This morning I heard a startling news item on NPR:
For example, this moment, during President Obama's town meeting yesterday, the meeting was hosted by AARP, and at one point a caller named Mary put this question to the president about something that she had heard is in the House bill.
MARY: I have been told there is a clause in there that everyone that's Medicare age will be visited and told to decide how they wish to die. This bothers me greatly, and I'd like for you to promise me that this is not in this bill.
Last year, Christopher Buckley’s novel Boomsday kept me entertained through a flight somewhere and well into the night after arrival (this explains my drowsiness the next morning). The title refers to the date when the majority of baby boomers retire, precipitating an economic catastrophe for the country.
The heroine is Cassandra Devine, a savvy 29-year-old PR professional working in an agency run by one of the guys from Thank You for Smoking, an earlier Buckley work. She writes a popular blog (a la Dr. Isis), and she inspires her readers to storm golf courses and gated communities to terrorize the Medicare set. One late night she develops a concept of “voluntary transitioning” for boomers; in other words, they get some benefits (free Botox? reduced inheritance taxes?) if they agree to kick the bucket at age 70. Yup, it’s voluntary suicide. She repeatedly tells people that this is a “meta-issue” meant solely to drive the conversation and get the economic mess fixed, but like many ideas, this one develops a life of its own and is soon out of her control.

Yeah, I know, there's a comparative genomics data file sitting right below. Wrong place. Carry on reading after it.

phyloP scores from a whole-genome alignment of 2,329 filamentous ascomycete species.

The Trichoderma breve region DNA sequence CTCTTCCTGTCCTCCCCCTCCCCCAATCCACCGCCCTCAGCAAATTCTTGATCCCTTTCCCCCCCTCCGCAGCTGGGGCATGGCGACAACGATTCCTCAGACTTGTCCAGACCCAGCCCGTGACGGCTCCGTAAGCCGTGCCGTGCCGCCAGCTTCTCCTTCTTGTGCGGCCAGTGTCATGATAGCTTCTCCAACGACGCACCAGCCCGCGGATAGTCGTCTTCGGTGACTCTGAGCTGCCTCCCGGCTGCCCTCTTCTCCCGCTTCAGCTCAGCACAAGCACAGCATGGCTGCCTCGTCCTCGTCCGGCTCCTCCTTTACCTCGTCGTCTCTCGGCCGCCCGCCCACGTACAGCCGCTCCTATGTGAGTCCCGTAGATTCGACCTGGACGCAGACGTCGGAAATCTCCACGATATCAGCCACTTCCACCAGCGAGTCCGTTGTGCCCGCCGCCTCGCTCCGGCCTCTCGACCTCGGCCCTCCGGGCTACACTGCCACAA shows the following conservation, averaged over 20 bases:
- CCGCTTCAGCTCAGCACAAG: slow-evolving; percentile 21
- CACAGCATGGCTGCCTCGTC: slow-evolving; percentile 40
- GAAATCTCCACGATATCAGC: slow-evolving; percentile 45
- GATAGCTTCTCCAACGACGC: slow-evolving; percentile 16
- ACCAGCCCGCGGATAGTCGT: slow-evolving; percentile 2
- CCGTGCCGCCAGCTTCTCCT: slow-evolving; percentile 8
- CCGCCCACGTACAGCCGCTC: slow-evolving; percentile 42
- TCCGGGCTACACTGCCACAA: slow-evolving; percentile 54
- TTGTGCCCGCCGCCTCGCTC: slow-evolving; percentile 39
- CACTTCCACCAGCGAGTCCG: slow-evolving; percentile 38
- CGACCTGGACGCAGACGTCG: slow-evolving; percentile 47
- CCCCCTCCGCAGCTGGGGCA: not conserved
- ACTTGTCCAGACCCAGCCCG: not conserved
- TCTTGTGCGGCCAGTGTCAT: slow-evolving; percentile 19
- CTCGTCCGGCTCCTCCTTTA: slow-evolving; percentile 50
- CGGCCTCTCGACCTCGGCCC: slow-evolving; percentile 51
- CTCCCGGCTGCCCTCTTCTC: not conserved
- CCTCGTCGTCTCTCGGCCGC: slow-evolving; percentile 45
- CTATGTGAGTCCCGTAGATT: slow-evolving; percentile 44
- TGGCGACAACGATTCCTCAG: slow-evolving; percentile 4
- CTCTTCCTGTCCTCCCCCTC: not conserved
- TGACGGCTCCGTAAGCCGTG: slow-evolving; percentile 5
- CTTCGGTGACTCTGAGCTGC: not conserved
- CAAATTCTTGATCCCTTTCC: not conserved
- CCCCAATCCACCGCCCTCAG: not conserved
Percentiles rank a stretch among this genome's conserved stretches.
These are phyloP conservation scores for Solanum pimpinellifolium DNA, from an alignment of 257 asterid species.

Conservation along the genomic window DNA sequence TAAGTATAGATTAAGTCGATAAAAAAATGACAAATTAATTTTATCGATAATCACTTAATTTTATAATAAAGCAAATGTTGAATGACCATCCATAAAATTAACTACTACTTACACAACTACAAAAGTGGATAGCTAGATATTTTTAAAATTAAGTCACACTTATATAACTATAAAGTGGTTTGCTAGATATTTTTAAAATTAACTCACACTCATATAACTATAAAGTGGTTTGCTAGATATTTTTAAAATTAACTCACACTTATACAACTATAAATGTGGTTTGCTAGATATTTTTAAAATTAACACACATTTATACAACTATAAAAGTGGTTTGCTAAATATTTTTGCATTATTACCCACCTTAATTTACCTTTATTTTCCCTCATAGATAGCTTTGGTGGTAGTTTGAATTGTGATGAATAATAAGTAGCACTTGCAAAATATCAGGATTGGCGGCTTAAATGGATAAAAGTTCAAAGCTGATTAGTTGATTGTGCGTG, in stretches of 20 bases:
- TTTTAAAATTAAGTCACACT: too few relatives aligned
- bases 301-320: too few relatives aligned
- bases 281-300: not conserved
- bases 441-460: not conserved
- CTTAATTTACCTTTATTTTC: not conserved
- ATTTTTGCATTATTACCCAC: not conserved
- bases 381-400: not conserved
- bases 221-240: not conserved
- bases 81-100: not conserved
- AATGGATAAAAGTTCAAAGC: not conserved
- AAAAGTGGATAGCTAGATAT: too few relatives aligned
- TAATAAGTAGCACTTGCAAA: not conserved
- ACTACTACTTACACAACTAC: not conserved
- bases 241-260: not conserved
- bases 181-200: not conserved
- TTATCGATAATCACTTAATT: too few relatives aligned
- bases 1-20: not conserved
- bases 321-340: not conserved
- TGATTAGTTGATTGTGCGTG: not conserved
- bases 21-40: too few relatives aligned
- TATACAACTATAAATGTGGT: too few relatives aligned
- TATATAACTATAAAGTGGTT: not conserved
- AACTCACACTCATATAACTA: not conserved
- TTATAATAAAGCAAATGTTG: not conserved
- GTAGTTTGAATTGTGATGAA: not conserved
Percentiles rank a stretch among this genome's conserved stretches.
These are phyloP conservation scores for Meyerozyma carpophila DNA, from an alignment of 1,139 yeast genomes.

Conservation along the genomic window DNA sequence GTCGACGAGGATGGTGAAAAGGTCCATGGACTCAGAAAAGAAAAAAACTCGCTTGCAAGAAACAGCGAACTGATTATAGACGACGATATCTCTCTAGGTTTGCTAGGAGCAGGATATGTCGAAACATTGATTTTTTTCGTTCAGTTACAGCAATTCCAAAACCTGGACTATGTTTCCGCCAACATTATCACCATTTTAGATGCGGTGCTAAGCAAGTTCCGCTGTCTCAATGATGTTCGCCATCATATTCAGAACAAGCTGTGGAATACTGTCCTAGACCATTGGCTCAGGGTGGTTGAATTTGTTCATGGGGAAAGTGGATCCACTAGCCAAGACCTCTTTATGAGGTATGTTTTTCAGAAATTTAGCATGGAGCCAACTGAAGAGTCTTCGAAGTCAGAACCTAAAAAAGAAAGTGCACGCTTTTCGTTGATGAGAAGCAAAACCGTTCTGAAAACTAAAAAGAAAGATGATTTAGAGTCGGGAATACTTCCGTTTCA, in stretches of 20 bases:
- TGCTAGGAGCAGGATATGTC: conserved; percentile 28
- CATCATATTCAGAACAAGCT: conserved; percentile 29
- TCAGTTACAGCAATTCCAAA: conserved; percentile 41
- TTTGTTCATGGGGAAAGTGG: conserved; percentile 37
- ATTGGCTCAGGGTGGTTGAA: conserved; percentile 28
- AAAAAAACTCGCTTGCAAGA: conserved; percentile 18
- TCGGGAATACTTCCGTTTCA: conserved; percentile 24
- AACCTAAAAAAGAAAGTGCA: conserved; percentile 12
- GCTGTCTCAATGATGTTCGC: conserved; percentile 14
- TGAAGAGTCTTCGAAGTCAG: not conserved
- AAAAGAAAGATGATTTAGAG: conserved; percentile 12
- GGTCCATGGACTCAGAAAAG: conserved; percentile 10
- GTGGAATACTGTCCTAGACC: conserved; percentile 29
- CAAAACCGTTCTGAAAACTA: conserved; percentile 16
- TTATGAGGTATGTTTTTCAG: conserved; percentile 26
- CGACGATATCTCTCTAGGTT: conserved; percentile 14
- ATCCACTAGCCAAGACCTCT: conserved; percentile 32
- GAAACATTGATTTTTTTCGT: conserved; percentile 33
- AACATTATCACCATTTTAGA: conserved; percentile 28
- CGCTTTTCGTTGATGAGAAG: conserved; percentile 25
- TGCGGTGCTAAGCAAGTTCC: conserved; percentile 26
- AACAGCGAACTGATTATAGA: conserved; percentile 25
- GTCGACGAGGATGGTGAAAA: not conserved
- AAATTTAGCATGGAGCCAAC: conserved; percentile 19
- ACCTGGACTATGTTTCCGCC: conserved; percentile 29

Unfortunately, this book has one thing completely in common with reality: tough choices don’t get made.
I won’t tell you any more about the book, because you really ought to read it yourself. Hell, you should buy it and help out Mr. Buckley who lost his job at the National Review (founded by his dad) because he endorsed Barak Obama for president!
The truth is no one really wants retirees to “pick their method of death:”
Mr. DAU: The House bill includes a provision that would allow Medicare to pay doctors for taking the time to talk with their patients about the very difficult choices that people face at the end of their life about health care: What kind of interventions you might want in the case of a bad accident or debilitating illness. It would empower individuals to make the best possible health care choices for them and their families and allow doctors to provide their patients with this so that no one's guessing at the end of a person's life.
Thus far the debate on health care reform is a mess, driven more by fear than fact. I truly hope that our government can get it together and cover all of our citizens.
In the meantime, I’m waiting for Christopher Buckley to write another book!